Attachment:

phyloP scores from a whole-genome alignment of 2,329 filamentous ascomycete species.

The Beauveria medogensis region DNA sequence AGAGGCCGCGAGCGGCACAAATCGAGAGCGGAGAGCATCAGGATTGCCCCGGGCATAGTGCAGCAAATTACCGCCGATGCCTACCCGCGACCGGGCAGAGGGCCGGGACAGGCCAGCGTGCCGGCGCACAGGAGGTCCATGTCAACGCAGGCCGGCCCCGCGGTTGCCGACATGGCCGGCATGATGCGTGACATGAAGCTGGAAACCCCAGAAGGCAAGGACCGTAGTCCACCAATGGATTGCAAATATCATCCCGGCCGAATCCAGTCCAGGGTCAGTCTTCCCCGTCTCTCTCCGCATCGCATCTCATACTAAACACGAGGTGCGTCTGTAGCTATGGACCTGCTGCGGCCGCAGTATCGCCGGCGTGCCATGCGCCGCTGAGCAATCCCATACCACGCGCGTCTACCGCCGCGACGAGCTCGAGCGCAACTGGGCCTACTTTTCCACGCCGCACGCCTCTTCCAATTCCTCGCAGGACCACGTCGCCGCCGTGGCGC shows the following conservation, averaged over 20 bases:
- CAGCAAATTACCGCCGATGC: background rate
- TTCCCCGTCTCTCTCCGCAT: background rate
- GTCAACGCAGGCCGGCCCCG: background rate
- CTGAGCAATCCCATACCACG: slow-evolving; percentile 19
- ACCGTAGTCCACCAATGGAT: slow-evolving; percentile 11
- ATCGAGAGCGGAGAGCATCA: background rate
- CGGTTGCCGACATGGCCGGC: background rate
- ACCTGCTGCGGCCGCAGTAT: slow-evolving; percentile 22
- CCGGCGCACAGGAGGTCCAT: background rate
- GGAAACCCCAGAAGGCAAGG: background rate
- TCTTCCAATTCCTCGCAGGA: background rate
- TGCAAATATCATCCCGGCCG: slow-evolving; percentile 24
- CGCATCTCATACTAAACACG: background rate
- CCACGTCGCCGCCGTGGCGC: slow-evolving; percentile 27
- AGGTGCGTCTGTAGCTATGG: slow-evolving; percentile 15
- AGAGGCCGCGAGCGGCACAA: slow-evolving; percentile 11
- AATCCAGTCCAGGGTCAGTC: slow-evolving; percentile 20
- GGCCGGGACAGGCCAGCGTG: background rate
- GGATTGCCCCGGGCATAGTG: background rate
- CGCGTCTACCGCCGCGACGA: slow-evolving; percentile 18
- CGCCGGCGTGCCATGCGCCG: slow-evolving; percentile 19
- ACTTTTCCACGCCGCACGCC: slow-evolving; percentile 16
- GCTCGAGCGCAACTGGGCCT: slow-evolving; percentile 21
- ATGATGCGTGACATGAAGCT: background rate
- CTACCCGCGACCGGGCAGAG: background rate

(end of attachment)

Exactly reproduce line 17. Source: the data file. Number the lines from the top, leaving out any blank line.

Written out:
- AGGTGCGTCTGTAGCTATGG: slow-evolving; percentile 15